The Ranger Station Gallery on Rockwell Drive. (Grace Kennedy/The Observer)

Upgrades on the way for Harrison’s Ranger Station Gallery

The gallery will be seeing accessibility upgrades before a show by artists living with disabilities

The Ranger Station Art Gallery will be getting some much needed accessibility upgrades, thanks to $20,000 from the Village of Harrison.

In October, the gallery was assessed on its accessibility to people with disabilities and found lacking. According to a staff report, it required door widening, designated parking stalls, an accessibility ramp and an accessible washroom in order to be made usable for people with mobility issues.

The upgrades needed to be done quickly, community services coordinator Rhonda Schell said, because the art gallery would be hosting a show curated by Kickstart Disability Arts and Culture this fall. The show is intended to promote artists who are living with a disability.

“The community will really be on display to that community,” Schell said.

RELATED: Canada’s first national accessibility law tabled in Ottawa

According to Ed Stenson, president of the Kent Harrison Arts Council, there had been discussions about accessibility issues at the gallery when Kickstart approached the arts council.

“We certainly talked about accessibility issues at the gallery,” he said. “Hopefully there would be some changes made prior to (the show). If not, we would have to sit down with the Kickstart people and figure out how best to make that all work.”

There had been concerns about the accessibility of the gallery for some time, Stenson said. The three steps leading up to the front door had been a challenge for people in a wheelchair, as were the steps down to the washroom inside.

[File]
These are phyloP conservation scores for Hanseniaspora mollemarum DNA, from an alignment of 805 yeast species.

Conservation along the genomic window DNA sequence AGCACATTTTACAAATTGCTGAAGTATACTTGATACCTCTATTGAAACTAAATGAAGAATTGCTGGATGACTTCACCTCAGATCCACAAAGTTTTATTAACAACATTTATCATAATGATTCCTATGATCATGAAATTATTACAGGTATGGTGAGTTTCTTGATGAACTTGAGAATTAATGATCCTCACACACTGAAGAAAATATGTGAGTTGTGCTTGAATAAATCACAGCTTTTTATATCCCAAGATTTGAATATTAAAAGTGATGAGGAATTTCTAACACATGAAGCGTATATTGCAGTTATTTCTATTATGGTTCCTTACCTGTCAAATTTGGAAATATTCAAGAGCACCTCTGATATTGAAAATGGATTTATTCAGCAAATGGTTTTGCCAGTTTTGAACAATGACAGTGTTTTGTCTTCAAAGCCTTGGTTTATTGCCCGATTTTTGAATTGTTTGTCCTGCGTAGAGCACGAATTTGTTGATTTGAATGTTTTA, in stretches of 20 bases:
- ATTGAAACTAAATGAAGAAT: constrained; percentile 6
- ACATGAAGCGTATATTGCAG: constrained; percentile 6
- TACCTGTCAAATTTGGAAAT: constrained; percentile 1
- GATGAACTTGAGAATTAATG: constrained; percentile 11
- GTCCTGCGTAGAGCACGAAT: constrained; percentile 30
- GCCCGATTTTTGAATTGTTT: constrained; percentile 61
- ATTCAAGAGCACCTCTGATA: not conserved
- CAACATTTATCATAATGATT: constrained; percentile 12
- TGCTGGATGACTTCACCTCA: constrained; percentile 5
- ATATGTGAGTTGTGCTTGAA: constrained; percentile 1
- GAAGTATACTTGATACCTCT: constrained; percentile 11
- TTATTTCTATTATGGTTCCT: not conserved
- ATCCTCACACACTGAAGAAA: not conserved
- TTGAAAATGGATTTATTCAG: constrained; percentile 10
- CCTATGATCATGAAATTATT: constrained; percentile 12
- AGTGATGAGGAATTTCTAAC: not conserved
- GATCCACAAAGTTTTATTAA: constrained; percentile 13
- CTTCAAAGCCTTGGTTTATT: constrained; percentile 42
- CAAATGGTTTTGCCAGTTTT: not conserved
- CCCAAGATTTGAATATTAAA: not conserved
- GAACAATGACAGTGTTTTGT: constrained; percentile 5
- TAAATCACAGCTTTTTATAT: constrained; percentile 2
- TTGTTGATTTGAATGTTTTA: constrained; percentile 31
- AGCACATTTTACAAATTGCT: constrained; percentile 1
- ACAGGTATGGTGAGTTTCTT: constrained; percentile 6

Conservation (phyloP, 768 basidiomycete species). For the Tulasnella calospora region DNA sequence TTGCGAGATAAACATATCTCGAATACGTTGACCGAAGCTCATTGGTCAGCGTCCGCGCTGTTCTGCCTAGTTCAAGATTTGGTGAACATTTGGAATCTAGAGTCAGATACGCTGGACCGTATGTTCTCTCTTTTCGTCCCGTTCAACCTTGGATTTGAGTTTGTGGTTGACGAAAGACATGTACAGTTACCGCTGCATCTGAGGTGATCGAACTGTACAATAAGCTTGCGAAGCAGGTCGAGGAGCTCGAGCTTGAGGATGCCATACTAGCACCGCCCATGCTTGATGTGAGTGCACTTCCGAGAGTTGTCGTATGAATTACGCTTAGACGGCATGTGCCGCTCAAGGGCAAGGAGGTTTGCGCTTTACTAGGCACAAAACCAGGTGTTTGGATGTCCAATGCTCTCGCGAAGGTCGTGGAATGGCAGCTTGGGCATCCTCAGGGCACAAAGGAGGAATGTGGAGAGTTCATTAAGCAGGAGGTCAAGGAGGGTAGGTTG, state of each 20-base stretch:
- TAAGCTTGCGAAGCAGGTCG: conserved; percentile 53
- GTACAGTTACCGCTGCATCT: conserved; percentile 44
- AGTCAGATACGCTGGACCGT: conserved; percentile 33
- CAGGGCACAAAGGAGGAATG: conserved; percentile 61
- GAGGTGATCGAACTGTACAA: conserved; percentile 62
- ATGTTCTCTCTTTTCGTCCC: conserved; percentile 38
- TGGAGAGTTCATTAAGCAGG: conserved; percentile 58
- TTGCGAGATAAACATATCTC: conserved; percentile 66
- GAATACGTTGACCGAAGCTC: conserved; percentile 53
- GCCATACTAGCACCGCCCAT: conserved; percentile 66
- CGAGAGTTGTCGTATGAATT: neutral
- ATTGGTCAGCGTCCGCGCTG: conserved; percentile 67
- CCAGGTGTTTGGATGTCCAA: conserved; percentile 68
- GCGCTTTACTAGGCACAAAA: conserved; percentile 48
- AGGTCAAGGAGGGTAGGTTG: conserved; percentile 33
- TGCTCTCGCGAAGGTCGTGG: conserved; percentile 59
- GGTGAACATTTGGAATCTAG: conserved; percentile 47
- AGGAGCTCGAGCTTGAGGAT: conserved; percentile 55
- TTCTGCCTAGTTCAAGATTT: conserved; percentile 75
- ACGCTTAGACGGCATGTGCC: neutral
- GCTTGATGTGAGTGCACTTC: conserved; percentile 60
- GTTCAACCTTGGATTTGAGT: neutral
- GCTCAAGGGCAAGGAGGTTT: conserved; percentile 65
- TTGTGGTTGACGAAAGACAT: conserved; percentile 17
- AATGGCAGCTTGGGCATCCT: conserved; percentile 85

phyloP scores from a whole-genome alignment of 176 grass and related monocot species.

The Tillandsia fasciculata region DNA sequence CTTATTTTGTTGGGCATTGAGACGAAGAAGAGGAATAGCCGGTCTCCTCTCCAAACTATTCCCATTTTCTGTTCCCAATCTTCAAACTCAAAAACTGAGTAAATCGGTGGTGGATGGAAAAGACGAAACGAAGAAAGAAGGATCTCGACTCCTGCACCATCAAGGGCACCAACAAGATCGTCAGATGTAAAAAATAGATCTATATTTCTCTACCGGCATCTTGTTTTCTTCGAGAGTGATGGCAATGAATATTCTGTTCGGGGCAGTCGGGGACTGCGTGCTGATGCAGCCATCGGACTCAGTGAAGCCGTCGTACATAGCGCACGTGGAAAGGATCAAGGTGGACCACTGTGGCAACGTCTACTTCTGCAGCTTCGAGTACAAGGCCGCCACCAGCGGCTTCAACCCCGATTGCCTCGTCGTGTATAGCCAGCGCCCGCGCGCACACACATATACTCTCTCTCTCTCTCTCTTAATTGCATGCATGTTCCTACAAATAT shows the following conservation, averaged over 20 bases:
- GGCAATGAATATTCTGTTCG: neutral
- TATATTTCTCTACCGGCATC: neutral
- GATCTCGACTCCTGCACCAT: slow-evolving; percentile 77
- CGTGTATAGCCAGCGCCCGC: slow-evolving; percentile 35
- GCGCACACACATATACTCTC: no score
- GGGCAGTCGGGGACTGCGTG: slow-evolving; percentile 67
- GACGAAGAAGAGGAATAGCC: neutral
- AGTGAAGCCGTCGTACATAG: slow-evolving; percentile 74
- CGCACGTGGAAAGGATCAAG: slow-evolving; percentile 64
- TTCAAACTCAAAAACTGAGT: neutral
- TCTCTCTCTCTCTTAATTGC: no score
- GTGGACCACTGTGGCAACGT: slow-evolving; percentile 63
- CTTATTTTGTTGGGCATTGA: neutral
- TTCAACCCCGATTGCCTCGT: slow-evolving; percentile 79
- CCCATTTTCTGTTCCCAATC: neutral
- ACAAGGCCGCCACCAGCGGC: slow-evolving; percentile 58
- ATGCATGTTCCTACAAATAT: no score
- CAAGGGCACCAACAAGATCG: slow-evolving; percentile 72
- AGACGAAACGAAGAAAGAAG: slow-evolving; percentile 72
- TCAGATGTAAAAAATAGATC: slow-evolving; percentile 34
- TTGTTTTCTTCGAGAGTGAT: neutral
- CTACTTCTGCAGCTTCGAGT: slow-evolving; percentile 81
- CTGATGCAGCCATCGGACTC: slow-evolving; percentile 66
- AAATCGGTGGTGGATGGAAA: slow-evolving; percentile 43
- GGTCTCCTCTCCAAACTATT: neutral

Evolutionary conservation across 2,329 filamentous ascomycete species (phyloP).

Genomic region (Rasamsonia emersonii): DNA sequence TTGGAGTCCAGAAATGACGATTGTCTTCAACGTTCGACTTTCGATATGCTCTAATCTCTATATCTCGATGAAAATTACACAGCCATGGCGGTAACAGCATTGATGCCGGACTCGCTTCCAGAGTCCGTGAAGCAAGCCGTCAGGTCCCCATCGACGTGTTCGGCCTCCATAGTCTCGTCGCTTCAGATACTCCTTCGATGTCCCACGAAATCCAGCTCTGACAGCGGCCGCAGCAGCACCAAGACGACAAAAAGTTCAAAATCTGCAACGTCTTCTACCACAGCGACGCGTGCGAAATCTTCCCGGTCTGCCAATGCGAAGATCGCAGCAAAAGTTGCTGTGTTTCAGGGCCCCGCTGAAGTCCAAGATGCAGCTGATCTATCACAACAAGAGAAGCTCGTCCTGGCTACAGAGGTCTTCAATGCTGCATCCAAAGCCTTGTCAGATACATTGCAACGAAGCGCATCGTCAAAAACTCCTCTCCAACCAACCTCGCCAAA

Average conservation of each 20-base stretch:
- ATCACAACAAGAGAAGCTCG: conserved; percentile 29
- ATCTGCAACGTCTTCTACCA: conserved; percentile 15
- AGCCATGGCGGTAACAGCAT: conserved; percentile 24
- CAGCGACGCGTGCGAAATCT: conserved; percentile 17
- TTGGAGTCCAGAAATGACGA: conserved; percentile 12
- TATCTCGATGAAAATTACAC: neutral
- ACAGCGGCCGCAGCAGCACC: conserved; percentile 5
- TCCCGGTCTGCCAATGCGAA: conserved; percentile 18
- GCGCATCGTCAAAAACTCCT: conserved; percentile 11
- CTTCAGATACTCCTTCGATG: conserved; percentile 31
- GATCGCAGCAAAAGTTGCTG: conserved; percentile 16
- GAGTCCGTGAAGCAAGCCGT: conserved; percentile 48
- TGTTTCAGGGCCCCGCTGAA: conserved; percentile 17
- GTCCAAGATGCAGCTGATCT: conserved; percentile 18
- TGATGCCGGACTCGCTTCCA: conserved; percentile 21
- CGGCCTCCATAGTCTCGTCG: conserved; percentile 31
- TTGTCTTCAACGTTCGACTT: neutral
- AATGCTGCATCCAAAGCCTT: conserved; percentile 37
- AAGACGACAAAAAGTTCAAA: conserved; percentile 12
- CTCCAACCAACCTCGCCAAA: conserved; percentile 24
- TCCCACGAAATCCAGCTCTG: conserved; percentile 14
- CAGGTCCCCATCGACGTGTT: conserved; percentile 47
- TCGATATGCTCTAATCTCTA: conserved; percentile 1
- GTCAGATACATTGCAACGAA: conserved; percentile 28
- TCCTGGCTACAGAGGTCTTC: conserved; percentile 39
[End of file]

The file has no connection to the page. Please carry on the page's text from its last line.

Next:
“We have had situations over the years where somebody in a wheelchair cannot access the gallery without a great deal of muss and fuss,” he said. “We have had people who have come and basically have been turned away.”

RELATED: Kent Harrison Arts Council celebrates 45 years of fostering the arts

They had been looking at the accessibility issue with the main door “for a number of years,” Stenson said, and the accessibility audit as well as the upcoming show pushed it to the forefront of the village’s mind.

During council Monday (Jan. 21), councillors Ray Hooper and Gerry Palmer said they had concerns that the village was the only one responsible for funding these upgrades.

“I just don’t want to see the whole cost of this fall onto the residents of the village,” Hooper said. “Yes we have to consider accessibility, I’ve worked for the disabled all through my working life. But it seems everything is fallen upon us residents.”

CAO Madeline McDonald said it was possible the village could apply for grants to pay for the changes, if grants became available within the budget year.

Councillors Samantha Piper and Michie Vidal indicated they were both in favour of the upgrades, as did mayor Leo Facio.

“It’s worth the money to spend on this,” Facio said. “Communities are having to advocate or do more in their communities for disabled people, and I am 100 per cent behind that.

“We’ll be having discussions, I’m sure, as we move along for other areas in our community.”

The council unanimously passed the motion to spend up to $20,000 to upgrade the gallery.

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